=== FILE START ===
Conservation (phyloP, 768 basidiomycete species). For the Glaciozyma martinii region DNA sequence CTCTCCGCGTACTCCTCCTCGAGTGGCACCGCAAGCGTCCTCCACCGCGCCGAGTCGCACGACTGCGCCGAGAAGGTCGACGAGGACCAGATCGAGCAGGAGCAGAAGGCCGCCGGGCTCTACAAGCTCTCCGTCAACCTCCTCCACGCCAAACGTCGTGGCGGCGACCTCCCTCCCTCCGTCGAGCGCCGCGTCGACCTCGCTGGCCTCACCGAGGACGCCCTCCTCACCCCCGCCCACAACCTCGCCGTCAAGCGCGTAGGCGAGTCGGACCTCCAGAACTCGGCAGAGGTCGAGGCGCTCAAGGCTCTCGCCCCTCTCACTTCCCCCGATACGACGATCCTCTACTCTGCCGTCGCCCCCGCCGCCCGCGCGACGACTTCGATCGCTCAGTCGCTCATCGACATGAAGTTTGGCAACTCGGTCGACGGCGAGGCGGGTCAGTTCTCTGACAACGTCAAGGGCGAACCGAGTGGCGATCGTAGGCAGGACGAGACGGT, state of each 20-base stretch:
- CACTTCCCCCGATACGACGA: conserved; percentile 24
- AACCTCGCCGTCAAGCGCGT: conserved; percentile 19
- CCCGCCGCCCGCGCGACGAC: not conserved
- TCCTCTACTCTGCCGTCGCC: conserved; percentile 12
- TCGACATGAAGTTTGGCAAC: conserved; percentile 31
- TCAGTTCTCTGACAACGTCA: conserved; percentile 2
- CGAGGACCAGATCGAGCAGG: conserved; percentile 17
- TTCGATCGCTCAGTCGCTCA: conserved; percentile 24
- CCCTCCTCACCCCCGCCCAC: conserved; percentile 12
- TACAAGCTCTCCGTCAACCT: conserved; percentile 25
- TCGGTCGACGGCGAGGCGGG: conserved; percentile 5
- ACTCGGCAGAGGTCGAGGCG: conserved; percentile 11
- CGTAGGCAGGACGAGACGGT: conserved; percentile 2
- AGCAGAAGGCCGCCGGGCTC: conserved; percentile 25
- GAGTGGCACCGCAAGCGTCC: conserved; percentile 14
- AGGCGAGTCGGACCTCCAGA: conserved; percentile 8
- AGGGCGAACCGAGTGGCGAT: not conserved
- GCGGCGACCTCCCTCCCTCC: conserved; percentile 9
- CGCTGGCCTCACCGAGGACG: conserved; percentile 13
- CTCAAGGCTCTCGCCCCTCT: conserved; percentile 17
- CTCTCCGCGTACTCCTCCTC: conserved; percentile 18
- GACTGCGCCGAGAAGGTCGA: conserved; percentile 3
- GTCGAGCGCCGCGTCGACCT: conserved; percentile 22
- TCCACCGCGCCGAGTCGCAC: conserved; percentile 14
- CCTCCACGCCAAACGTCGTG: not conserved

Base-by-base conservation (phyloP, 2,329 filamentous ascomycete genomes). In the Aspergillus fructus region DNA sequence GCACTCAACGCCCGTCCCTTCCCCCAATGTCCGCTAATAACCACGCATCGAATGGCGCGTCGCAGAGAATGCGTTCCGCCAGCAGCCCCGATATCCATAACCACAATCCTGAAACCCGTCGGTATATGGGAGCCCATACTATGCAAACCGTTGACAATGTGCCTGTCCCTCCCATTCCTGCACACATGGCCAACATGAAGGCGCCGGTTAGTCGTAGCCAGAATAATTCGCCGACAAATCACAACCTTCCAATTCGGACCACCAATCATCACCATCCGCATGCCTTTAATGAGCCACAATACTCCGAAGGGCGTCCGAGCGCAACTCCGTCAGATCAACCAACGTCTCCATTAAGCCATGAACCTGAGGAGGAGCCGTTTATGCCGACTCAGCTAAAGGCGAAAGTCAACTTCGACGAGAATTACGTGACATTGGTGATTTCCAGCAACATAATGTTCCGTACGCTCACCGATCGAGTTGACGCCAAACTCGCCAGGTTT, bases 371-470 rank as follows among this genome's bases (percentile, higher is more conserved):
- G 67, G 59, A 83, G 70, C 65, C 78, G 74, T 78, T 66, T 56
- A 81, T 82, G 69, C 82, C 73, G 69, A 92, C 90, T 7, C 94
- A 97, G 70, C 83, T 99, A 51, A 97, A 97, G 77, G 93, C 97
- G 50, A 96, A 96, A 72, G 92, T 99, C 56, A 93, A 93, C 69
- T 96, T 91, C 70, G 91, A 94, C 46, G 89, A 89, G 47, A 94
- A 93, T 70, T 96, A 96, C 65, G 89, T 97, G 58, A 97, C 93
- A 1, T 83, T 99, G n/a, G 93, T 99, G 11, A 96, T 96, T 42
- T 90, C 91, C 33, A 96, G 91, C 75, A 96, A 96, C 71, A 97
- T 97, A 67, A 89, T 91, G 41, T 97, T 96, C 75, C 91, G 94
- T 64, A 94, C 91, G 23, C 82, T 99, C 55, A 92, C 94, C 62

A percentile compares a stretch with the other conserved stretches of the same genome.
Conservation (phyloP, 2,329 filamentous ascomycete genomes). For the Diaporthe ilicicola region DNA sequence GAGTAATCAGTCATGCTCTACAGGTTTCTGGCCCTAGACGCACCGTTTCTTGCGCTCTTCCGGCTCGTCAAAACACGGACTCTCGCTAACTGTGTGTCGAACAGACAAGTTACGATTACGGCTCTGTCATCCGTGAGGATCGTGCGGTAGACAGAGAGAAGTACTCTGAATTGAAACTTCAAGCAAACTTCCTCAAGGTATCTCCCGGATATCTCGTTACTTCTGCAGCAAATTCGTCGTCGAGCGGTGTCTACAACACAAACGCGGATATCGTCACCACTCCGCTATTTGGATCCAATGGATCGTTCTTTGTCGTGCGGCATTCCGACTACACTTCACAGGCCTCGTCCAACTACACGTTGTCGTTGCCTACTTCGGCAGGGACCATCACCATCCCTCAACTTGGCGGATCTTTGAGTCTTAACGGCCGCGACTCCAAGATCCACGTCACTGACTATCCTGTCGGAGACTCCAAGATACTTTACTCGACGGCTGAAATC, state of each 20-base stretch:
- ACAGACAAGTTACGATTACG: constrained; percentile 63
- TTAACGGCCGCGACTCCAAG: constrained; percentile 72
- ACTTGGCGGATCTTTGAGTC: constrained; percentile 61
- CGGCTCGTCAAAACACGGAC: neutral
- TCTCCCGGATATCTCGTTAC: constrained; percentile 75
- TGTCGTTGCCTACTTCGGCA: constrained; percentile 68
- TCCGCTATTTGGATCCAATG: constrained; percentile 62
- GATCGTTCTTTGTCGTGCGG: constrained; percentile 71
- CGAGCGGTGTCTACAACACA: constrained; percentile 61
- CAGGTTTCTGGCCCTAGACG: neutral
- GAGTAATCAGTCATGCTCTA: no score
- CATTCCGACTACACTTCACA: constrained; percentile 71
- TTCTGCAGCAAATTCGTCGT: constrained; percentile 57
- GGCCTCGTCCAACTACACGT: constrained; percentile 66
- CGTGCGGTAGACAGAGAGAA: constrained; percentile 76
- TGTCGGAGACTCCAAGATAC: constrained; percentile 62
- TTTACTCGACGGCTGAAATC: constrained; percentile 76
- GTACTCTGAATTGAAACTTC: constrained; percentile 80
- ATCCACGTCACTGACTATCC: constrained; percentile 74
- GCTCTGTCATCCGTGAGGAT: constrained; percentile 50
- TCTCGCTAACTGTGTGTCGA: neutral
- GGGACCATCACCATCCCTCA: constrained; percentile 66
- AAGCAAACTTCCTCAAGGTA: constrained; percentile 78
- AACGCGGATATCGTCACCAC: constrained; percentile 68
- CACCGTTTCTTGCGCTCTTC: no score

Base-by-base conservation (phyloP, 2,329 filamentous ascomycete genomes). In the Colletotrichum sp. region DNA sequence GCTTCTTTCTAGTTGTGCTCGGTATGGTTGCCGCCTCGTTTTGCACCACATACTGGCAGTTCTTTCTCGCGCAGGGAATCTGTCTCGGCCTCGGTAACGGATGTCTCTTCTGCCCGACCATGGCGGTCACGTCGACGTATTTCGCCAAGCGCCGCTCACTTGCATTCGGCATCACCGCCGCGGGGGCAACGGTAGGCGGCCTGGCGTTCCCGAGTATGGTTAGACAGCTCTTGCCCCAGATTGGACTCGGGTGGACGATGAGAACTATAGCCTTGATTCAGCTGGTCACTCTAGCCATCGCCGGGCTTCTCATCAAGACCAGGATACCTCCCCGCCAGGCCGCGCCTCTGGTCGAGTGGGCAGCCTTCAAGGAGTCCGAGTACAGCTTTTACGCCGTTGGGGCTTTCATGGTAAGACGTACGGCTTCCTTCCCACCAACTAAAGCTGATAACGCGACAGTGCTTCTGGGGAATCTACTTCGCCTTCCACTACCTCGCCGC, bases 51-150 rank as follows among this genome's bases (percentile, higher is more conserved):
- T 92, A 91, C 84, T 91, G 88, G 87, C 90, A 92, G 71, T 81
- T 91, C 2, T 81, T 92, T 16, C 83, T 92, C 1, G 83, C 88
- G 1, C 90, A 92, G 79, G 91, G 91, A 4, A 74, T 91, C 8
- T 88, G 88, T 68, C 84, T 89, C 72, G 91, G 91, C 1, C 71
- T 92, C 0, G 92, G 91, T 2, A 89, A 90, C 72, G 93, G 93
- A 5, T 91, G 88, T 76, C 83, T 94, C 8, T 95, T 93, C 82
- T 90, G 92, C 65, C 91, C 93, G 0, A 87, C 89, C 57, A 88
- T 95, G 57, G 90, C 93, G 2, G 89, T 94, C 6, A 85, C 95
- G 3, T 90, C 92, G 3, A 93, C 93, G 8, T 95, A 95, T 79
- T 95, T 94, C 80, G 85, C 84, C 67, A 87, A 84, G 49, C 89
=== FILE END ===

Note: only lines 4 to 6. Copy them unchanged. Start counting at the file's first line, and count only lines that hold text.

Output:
- CCCGCCGCCCGCGCGACGAC: not conserved
- TCCTCTACTCTGCCGTCGCC: conserved; percentile 12
- TCGACATGAAGTTTGGCAAC: conserved; percentile 31